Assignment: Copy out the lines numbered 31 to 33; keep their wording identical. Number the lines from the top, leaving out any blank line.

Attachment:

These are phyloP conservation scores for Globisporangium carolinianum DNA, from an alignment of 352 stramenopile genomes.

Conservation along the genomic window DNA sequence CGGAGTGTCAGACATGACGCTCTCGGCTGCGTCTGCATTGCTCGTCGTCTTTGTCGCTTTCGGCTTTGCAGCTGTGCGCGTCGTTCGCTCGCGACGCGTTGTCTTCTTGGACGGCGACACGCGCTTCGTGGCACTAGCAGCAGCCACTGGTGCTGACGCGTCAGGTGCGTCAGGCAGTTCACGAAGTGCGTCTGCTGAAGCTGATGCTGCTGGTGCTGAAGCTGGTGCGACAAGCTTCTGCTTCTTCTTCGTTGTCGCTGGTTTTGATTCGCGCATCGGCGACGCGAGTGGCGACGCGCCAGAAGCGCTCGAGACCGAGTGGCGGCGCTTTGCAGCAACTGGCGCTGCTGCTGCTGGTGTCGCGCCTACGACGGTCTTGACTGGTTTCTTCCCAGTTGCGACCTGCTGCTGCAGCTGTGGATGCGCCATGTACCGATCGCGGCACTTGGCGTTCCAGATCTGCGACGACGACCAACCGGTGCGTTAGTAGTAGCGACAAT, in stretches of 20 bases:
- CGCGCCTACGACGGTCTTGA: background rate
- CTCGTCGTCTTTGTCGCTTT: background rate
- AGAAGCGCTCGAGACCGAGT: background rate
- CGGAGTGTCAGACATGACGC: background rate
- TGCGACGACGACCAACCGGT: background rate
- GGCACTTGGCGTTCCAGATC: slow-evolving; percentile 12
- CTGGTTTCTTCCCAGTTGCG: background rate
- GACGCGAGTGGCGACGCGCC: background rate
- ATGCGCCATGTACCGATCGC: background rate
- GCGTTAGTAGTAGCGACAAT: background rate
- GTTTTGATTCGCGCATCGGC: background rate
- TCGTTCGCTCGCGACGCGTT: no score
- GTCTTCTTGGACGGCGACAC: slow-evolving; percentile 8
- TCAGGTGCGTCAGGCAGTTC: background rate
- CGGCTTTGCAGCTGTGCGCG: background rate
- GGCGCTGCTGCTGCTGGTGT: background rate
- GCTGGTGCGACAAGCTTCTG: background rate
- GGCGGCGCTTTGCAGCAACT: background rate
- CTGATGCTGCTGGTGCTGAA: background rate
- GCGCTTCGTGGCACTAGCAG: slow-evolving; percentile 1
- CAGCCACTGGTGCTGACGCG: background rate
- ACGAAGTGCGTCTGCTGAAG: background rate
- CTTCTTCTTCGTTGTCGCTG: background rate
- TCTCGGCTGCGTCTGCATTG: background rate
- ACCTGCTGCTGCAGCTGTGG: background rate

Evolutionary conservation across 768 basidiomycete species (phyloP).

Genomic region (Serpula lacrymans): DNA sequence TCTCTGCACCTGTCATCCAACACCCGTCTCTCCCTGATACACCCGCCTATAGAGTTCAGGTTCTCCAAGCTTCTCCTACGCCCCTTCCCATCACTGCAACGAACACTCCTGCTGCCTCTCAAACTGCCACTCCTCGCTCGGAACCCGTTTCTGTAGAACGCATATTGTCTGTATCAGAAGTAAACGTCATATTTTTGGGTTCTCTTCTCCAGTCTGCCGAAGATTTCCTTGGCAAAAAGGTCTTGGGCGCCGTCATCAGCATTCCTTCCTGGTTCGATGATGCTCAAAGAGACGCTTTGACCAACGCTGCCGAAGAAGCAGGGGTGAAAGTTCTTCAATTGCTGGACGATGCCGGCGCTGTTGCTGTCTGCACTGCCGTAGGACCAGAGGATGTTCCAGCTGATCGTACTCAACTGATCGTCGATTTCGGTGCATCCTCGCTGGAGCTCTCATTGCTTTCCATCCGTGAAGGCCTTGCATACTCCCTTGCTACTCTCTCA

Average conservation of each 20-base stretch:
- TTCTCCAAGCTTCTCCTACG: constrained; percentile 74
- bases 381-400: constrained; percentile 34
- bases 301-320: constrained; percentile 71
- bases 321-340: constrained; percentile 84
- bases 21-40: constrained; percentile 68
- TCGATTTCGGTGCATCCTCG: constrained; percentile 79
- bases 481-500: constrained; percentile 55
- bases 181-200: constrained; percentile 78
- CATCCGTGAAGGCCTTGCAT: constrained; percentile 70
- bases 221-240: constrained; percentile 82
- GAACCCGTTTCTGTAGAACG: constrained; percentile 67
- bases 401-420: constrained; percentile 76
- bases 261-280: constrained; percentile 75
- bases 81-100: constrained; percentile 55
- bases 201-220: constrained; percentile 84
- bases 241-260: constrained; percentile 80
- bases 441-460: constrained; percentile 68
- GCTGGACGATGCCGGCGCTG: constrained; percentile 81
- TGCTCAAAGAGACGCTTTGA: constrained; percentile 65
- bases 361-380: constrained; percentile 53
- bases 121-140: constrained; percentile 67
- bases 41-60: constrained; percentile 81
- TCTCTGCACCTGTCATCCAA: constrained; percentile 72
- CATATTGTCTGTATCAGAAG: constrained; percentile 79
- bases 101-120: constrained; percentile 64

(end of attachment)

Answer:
- TTCTCCAAGCTTCTCCTACG: constrained; percentile 74
- bases 381-400: constrained; percentile 34
- bases 301-320: constrained; percentile 71